Managing application secrets on AWS with SSM and Chamber
The better alternative for Vault and AWS Secret Manager
Where do you store your application secrets?
That’s the first question I ask many of our clients at ProdOps.
I usually get one of two answers, either they thought I was talking about a user password manager like 1Password or LastPass, or I get really weird answers like Google Drive, AWS S3, environment variables in the code etc.
So I sharpen my question, asking where are API tokens are stored, RSA encrypted keys, and any other authentication methods our applications use to interact with external services like GCP, AWS, NPM, etc etc etc…
The untold truth is that 85% of the software companies store their application secrets hardcoded, or the better solution — a secret store in their CI server e.g TravisCI, Jenkins, Drone and the like.
The few saints that do take care of their security like pros, do it with Hashicorp’s Vault, which is an awesome product, and a most suitable solution for this exact use case.
But, Vault is somewhat tedious to begin with, it requires a lot of API work to configure it so that it’s really compartementalizing your services from one another, while using slim access policies that only allow read permissions, and from the single location that the application really needs.
Don’t get me wrong, I’m all in for Vault. I think it’s the best at its field of encrypting secrets and integrating with software applications. I wrote about it myself and I still stand behind my words.
However, Vault requires work to deploy it correctly and to configure it with it’s internal policies and access management. I recently found out that AWS provide it as a free service of their own as part of their Systems Manager.
It’s called “Parameter Store”.
Being an AWS oriented shop, we decided to implement a solution that is natively integrated to IAM, allowing us to control access from one central place, not only to users and cloud deployed services, but to applications’ secrets as well.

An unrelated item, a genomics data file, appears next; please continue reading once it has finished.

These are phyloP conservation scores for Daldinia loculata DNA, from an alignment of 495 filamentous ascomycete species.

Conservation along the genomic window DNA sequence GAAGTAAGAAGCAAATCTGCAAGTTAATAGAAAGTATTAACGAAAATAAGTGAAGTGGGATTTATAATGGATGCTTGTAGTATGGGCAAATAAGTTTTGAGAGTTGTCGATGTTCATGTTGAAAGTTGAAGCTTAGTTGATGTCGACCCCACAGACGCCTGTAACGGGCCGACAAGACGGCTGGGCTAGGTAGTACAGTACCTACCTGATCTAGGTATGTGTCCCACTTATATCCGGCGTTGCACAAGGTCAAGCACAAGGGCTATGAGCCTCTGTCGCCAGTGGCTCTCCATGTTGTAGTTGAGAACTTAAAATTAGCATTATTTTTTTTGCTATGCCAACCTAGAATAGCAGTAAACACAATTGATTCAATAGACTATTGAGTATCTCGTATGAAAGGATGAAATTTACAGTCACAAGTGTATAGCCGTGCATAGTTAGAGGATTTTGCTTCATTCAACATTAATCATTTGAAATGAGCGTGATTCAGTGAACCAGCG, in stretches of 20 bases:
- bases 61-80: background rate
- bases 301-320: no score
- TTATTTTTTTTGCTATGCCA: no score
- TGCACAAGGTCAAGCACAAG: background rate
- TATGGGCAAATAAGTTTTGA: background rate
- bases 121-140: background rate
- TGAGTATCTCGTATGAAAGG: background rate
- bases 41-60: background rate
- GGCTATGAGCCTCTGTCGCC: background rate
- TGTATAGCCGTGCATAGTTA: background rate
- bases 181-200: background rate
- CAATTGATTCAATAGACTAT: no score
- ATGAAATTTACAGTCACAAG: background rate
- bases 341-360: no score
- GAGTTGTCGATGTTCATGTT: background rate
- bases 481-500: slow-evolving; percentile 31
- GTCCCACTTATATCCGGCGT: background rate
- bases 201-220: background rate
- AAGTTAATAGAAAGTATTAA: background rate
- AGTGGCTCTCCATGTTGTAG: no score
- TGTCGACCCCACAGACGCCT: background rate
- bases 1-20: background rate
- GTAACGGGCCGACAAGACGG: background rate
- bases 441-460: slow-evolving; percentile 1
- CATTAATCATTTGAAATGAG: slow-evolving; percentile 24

Rumor has it that the AWS SSM Parameter Store is actually based on Vault, and when the guys over at Hashicorp heard about it, they obviously were not too excited about a competitor running their application as a service.
So? I still need to interact with an API, define roles and policies, how is that any better?
Well, not exactly. Yes, you still need handle access management, but it’s done via IAM. So assuming you’re already handling your cloud resources’ access via policies and roles, you can apply these with Parameter Store.
The encryption is done using AWS KMS, so you get the encryption out of the box too.
And the API interaction to fetch and store parameters and secrets?
Good question! For that, I give you… “Chamber”
“Chamber is a tool for managing secrets. Currently it does so by storing secrets in SSM Parameter Store, an AWS service for storing secrets.”
Chamber is a very convenient tool, that gives you very easy access to the Parameter Store, and it structures your work with KMS. It requires a KMS key and an alias (which takes around 50 seconds to set up) and you’ve got yourself a read/right abstraction layer on top of the API; it’s as easy as: